Report from the 5th General Assembly, Nyborg, Denmark, 31st of May, 2014.
The President, Jørgen Malling Christensen, welcomed members and friends to the meeting and underlined that the building and the site is historical ground for our society: Malling-Hansen suggested the establishment of the institution when he was secretary of the 1888 government commission for planning of special education in Denmark. Malling-Hansen even planned the layout and details of the building and its interior. He would have been proud to see how well preserved the building is to this day! The building was inaugurated on Sep 7, 1891 - one year after Malling-Hansen passed away.
Jørgen paid tribute to the present VUC-centre and its principal Anders Munch Hansen for graciously letting us use the premises and to the caretaker Jan Lykkegaard Mouritzen who had spent a large part of his otherwise free Saturday to assist the members and prepare the meeting. The society is extremely grateful to the VUC-centre and its staff, and after the meeting Jørgen presented Anders and Jan each with a beautiful signed lithography of the writing ball and of Malling-Hansen with some details of one of his patents as a token of our appreciation.
The President extended a special welcome to an old friend of the Society: Kim Fleischer Michaelsen, professor of paediatric nutrition at the National Hospital of Denmark and advisor to the National Board of Health on infant and paediatric nutrition. Furthermore, Kim is chairman of a research group: Paediatric and International Nutrition at the Department of Human Nutrition. His interest in Malling-Hansen’s physiological research goes back to the beginning of the 1990s and we were very pleased to welcome Kim and looked forward to his presentation.
Sverre Avnskog was elected secretary of the meeting.
It was noted that the GA had been called in January 2014, hence with adequate time for members to prepare. Apart from members and friends of the Society, invitation had also been sent to the seven Danish museums that are known to own writing balls, as well as to the local newspaper of Nyborg.
Two of the seven board members were unfortunately unable to attend – Paul Bech and Uwe Breker.
One of the founding members of the Society, Carsten E. Noe, was celebrating his 50 year anniversary on the very day of our meeting and therefore could not attend. The meeting sent him good wishes and congratulations!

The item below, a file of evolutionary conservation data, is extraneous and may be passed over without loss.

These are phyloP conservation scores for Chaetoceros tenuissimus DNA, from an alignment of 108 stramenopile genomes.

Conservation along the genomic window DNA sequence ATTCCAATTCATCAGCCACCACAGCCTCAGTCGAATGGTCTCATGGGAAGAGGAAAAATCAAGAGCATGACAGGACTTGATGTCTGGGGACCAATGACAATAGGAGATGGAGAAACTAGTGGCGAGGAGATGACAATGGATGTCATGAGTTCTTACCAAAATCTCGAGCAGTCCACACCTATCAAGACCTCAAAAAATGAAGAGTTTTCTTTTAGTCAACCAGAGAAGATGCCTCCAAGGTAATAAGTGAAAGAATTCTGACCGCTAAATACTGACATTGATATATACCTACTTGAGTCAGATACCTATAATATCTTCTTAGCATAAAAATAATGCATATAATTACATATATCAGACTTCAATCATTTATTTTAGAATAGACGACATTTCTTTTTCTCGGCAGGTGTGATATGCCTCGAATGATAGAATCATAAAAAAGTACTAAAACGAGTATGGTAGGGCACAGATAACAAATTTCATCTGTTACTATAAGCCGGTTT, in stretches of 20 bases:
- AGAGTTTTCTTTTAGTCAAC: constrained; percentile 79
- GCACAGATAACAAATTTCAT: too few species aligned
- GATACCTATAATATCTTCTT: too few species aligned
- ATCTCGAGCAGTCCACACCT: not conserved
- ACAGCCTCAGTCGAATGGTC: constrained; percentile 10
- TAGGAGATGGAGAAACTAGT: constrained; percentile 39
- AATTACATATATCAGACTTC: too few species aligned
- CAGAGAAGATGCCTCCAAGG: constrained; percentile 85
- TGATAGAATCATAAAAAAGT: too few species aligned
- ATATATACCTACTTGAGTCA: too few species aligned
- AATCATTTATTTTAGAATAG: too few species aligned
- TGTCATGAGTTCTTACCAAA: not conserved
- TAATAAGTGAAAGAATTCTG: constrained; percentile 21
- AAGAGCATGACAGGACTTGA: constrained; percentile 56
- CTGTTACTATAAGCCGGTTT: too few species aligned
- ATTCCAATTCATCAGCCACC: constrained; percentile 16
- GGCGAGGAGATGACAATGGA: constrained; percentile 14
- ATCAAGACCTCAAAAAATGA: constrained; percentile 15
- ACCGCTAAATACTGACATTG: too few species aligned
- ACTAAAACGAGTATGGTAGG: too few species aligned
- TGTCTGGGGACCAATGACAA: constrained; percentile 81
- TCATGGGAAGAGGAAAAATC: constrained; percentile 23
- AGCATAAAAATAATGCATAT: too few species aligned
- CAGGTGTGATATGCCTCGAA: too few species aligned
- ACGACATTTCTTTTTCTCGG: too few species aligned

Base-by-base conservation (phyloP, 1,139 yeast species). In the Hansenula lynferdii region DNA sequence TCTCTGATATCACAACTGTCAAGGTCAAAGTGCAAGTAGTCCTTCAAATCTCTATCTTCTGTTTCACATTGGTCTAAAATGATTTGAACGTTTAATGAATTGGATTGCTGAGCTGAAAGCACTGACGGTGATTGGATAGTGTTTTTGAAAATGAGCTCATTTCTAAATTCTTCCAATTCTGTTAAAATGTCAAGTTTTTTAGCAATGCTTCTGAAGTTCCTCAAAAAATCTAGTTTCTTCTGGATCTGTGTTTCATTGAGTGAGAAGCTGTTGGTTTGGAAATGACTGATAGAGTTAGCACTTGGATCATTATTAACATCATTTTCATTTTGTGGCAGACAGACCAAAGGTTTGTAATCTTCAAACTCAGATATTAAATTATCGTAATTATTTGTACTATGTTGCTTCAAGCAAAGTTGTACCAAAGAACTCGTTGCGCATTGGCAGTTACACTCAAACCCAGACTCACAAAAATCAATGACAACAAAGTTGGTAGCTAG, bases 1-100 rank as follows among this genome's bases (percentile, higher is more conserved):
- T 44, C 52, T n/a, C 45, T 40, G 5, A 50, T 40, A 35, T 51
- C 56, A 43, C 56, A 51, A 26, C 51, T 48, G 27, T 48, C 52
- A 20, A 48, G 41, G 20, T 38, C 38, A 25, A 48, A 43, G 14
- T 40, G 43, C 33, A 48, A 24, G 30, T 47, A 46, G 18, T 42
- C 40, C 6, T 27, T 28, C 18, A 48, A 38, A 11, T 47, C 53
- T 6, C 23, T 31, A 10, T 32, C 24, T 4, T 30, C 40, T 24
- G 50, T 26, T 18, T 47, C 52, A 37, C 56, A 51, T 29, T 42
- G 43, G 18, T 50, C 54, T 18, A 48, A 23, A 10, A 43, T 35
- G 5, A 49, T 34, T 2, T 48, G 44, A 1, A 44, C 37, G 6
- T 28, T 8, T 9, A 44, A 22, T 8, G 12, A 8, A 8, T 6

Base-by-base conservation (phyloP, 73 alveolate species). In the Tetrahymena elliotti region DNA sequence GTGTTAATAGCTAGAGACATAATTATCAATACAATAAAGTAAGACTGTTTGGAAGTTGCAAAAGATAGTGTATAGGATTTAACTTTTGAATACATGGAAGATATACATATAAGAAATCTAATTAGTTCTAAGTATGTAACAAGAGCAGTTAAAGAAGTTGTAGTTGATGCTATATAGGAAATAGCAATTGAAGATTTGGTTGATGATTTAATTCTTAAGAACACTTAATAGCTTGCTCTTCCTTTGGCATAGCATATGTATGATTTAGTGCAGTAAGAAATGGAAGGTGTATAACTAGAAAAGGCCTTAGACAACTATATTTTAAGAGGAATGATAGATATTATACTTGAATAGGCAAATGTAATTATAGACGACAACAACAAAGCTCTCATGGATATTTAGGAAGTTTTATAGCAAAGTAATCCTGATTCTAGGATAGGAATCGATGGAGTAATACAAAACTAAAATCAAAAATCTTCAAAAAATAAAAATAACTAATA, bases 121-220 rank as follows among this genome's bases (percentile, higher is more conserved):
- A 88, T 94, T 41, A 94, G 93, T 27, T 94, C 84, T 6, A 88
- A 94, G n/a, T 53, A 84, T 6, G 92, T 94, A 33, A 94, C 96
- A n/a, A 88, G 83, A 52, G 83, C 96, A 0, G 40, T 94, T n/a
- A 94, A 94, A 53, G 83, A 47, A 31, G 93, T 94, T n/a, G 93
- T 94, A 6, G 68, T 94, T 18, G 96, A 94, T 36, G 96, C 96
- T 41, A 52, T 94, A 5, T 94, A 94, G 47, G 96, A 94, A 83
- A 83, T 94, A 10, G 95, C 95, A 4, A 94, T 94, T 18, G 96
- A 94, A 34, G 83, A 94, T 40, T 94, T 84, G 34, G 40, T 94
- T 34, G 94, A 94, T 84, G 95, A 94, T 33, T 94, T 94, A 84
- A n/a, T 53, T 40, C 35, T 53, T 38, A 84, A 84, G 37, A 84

The report of the previous GA in 2012 was approved.
Important Events Since the Meeting in 2012.
Jørgen Malling reported and said that our Society is essentially an ongoing historical research project. The period from May 2012 the research is characterised by a substantial expansion of the amount of documents and illustrations on the website, all of them a result of deeper and broader research efforts. We have more than 4000 illustrations and a text mass corresponding to several thousand A4-pages. This is, in itself, a considerable contribution to an important piece of cultural and technical history of Denmark.
One of the goals of the Society is to set up a museum exhibition of Malling-Hansen’s life and work, and to that effect Christian has been in contact with the Museum of Science and Technology in Helsingør, while Jørgen has had a dialogue with the Museum of Maribo,as well as with the Maribo Tourist Office. So far, however, no museum has had the capacity – or the interest – to accept our offer of cooperation and assistance. Danish museums have very scarce resources in terms of manpower and finances. One of the effects of this is that according to official figures from the government, merely 10 % of the 21 million artefacts held by the major Danish museums have been registered so far; 90 % are stored in archives and cellars and unregistered. This is on the one hand depressing, but it also opens opportunities to make exciting finds in future – perhaps additional writing balls and the takygraf?